Many of our final products that we deliver to our clients are what might initially appear to be ‘simple maps’. These spatial models combine and condense a large amount of complex information about the distribution of species, ecological processes, ecosystem status and threatening processes to represent key ideas in simple spatial forms. Although the products may first appear simple, there is an enormous amount of information embedded within them.
The data that we use can come from many different families or types of information, and these may not initially or naturally combine together. As an example, we may want to know more about the likely distribution of a rare plant. The rarity of the species may infer that quality information or observations of this species may be very limited. Integrating this data directly with other content-rich data sources such as satellite imagery, digital terrain models or climate data may not the best approach to making a useful product. Considerable thought is required when combining data together, so that the most appropriate and informative methods are used to deliver the best possible product. These insights and skills are a major strength of the research group.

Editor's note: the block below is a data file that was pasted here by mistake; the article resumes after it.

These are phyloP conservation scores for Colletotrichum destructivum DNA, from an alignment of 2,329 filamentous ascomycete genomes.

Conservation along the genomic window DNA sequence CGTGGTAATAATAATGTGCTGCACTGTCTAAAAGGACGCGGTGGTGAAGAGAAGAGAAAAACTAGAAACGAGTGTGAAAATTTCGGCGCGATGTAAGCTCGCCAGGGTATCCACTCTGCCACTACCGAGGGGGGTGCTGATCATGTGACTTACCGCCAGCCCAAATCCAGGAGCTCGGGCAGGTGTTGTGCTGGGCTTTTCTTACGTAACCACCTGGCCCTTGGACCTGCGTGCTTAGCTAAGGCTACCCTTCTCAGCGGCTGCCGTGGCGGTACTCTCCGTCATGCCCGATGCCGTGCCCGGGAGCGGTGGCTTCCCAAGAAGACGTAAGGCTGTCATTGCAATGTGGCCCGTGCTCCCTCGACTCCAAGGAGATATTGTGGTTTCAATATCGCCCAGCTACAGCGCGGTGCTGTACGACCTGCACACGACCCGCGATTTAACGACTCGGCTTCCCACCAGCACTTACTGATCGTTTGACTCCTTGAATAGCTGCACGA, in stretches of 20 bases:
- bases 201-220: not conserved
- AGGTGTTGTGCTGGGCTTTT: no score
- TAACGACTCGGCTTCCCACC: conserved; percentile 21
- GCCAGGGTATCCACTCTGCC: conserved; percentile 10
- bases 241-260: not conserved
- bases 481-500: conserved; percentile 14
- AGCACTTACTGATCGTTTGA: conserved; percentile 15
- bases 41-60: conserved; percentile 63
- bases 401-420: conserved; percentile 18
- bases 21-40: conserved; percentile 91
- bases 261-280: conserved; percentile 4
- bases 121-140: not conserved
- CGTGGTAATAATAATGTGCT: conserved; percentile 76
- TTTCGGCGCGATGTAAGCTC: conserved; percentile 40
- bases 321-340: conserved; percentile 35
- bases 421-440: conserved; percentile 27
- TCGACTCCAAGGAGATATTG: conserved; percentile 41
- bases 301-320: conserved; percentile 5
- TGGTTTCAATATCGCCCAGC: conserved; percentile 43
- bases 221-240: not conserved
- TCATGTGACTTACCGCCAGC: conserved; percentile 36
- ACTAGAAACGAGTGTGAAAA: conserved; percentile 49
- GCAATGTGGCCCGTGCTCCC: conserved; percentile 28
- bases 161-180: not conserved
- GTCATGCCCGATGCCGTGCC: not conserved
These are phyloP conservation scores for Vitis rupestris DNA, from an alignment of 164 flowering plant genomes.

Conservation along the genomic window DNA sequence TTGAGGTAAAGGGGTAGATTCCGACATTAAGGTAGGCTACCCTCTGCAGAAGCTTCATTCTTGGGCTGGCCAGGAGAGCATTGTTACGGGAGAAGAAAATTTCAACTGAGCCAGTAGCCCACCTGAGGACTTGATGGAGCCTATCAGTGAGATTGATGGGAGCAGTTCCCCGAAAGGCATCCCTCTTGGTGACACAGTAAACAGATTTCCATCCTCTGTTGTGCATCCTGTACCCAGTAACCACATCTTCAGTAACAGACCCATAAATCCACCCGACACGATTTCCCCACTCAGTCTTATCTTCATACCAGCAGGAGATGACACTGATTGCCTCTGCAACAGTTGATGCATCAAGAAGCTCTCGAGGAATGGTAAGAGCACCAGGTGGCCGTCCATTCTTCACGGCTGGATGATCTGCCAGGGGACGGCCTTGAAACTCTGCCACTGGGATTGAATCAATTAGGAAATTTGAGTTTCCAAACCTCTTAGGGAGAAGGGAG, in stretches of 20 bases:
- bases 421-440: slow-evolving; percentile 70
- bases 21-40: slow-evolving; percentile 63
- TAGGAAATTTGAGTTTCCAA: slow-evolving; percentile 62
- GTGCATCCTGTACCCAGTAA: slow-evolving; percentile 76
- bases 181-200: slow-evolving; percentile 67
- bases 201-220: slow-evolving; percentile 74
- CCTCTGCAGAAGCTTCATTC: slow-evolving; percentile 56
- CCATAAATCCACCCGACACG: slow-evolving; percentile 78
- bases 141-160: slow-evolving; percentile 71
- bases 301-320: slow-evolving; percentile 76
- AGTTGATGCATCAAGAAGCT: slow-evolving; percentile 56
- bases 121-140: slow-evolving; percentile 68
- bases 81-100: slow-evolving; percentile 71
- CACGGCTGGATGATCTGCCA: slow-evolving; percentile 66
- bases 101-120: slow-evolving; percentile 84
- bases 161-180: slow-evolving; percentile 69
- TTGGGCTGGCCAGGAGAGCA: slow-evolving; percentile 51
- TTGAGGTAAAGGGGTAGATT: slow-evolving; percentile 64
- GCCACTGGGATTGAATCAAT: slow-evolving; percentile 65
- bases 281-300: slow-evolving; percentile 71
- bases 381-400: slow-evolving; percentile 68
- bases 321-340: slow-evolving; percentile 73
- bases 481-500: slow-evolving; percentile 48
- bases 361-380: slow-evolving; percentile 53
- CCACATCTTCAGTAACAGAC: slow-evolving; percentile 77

Much of our work involves using tools called machine learning algorithms. These complex mathematical approaches allow the computer to solve the problem. This sounds simple and easy ….. I can hear you say “ great!, just let the computer do the hard work ” ! But it is not necessarily that simple. Considerable thought needs to be given to the structure and coding of the information so that the computer works on the problem or questions that you are interested, and not on some other ‘problem’.